The moorhens and coots, of lakes and ponds, are easy to tell apart. Waterhens have bright red bills with yellow tips, and some white on their tail feathers, writes Richard Collins.
Coots are black all over, except for a pure white shield extending up the forehead from the bill to the crown. ‘Bald as a coot’ is a misused expression; a man so described isn’t bald. The top of his head is bare from the forehead upwards, but he has hair at the sides above the ears.
In their sombre clerical dress, lacking the gaudy glamour of ducks and grebes, these water birds seem dull and colourless.
However, there’s more to them than meets the eye, as I discovered on a recent visit to
el Marjal dels Moros (the Moors’ Marsh) in Valencia, Spain. There, among the ducks egrets and ibises, was one of Europe’s oddest birds, a crested coot.
Coots and moorhens behave like ducks, a family to which they are not even remotely related. The rail order has about 133 species worldwide. The differences between rails and ducks become obvious when you see their feet. Those of ducks are webbed, whereas rails have very long unwebbed toes, suited to walking through dense aquatic vegetation. These also function as paddles. The purple swamp-hen, another rare Spanish resident, even climbs trees.
The Swiss Army knife bills of rails are multi-purpose tools. Some rails have a good sense of smell, unusual in birds. An octopus releases a cloud of ink when threatened. Coots, it is claimed, do something similar; a flock of them can kick up a misty spray to confuse swooping gulls and hawks.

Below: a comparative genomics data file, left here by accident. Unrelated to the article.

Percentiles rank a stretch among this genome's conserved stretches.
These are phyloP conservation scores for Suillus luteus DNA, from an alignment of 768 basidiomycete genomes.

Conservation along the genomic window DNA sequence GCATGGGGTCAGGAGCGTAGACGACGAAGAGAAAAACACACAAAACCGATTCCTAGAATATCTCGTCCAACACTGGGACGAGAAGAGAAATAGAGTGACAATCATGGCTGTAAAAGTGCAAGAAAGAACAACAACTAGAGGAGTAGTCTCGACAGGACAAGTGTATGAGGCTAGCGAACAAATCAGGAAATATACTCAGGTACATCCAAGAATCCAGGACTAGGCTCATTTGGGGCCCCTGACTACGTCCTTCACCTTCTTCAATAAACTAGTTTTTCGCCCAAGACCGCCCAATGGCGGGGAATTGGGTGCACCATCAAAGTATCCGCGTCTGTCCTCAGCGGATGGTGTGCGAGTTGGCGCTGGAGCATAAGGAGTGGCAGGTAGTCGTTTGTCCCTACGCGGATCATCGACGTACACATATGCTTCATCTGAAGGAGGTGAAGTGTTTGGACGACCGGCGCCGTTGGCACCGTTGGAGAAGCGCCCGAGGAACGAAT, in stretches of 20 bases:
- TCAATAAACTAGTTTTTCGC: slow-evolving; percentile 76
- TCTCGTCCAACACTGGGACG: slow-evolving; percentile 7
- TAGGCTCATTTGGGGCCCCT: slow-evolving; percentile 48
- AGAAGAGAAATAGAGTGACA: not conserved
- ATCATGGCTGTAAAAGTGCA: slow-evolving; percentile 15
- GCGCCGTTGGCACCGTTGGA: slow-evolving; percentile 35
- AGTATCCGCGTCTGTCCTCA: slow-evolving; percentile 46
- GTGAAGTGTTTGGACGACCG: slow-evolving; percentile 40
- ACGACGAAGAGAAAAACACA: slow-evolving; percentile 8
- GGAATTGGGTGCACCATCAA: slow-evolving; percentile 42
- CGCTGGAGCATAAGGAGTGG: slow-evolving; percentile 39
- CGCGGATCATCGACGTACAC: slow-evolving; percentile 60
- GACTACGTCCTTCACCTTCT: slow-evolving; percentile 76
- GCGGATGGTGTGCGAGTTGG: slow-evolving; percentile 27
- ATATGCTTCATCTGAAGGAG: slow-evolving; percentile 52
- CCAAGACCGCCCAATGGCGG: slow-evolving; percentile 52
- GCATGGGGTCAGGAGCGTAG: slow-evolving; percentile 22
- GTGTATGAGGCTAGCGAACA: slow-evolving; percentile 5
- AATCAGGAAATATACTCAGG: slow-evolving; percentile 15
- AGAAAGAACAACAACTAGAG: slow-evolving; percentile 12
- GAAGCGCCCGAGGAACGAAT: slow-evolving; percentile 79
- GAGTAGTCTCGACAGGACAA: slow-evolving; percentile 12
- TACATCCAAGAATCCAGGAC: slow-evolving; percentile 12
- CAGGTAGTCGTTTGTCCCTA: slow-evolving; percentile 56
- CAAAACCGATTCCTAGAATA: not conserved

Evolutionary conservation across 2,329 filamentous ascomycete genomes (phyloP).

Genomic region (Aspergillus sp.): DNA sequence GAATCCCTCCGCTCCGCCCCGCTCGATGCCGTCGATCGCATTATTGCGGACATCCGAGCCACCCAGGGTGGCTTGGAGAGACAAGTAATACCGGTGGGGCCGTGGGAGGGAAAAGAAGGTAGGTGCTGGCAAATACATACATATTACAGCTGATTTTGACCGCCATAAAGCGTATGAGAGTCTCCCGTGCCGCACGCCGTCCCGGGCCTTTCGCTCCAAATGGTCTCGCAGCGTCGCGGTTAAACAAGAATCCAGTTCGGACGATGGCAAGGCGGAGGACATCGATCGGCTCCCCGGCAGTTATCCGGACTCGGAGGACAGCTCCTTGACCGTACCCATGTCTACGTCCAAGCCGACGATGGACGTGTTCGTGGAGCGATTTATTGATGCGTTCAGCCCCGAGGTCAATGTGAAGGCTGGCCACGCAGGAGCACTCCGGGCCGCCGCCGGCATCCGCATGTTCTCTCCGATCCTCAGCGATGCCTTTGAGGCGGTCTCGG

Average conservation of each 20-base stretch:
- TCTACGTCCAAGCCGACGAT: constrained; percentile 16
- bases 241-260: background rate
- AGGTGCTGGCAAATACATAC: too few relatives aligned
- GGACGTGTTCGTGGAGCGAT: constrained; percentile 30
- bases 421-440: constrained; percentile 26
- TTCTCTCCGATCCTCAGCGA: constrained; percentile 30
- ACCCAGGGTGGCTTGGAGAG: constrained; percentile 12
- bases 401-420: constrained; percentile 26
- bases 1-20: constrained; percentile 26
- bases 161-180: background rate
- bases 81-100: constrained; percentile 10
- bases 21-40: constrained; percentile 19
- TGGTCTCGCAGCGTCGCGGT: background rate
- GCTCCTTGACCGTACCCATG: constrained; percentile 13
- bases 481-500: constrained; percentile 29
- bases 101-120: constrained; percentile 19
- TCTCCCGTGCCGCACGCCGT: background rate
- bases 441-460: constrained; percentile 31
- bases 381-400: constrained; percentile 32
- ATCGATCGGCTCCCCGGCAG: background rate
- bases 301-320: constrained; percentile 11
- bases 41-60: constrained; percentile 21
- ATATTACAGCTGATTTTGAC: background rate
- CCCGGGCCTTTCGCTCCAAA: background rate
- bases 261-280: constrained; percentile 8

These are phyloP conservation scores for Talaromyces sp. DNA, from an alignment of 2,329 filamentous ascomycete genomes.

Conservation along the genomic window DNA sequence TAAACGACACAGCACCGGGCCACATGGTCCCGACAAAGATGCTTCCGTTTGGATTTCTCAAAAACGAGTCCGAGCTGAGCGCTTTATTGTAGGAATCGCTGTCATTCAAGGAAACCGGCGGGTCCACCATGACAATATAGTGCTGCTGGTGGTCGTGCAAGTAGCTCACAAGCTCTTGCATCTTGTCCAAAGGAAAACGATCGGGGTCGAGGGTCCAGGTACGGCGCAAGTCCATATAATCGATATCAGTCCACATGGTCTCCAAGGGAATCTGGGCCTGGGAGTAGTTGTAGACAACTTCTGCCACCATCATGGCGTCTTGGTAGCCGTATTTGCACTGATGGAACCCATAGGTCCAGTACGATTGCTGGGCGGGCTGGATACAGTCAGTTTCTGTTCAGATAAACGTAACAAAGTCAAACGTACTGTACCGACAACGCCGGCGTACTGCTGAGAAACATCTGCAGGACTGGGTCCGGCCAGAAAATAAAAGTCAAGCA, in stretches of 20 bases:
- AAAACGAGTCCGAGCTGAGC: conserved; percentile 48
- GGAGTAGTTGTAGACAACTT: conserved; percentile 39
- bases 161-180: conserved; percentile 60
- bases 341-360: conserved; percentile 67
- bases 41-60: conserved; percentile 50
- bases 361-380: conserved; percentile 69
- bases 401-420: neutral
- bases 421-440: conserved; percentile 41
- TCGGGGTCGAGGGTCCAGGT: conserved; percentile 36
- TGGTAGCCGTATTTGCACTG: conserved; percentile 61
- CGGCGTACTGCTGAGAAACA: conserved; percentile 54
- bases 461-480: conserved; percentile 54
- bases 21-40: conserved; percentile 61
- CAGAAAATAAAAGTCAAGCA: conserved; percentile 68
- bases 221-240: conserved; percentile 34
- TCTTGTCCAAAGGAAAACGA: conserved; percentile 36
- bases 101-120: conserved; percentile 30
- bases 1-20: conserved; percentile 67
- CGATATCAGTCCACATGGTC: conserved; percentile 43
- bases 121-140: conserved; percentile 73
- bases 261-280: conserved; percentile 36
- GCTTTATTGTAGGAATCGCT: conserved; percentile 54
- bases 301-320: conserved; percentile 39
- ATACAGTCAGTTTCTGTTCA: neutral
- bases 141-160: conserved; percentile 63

Heavy, and with large rear-ends, rails are reluctant to fly. Some species can’t do so at all. Others are adventurous travellers. Moorhens ringed in Denmark and the
Netherlands have turned up in Ireland and coots from as far away as
Russia visit us in winter. This wanderlust has enabled rails to colonise every continent except Antarctica, setting up shop on islands in the Indian and Pacific oceans, where their descendants have evolved into distinct species. Visiting lakes high in the Andes, I was surprised to encounter the familiar water-hen of farm-ditches back home.
The land rail, or corncrake, another great traveller, is the most famous member of the tribe. Even when it was very common, and kept us awake all night with its rasping, the bird was seldom seen. Skulking in dense vegetation, rails can be very difficult to study; not surprisingly, a new species is discovered every few years or so. Such birds, and their nests, are vulnerable to ground predators, particularly rats cats and mink introduced by us; at least 22 species have been rendered extinct worldwide.
The crested coot, a native of southern Africa and Madagascar, managed to establish a foothold in the north of Morocco and Spain. At first sight, this bird appears indistinguishable from the familiar common coots around it. During the breeding season, however, two small red knobs become enlarged on the top of its head. Much more aggressive than its common Eurasian cousin, the crested coot doesn’t suffer fools gladly.
It drives away inquisitive birds much larger than itself. Even Egyptian geese are sent packing. It is also, apparently, very stern with its own young, giving them such a hard time that only a minority survive to fledging. How such odd, and apparently
destructive, behaviour should have evolved is a mystery.
Two hundred years ago, the crested coot was fairly common on the Iberian Peninsula but, according to the authoritative Birds of the Western Palearctic, published in 1980, it faced extinction there. Now, with the
creation of reserves such as el Marjal dels Moros, its numbers are slowly increasing.
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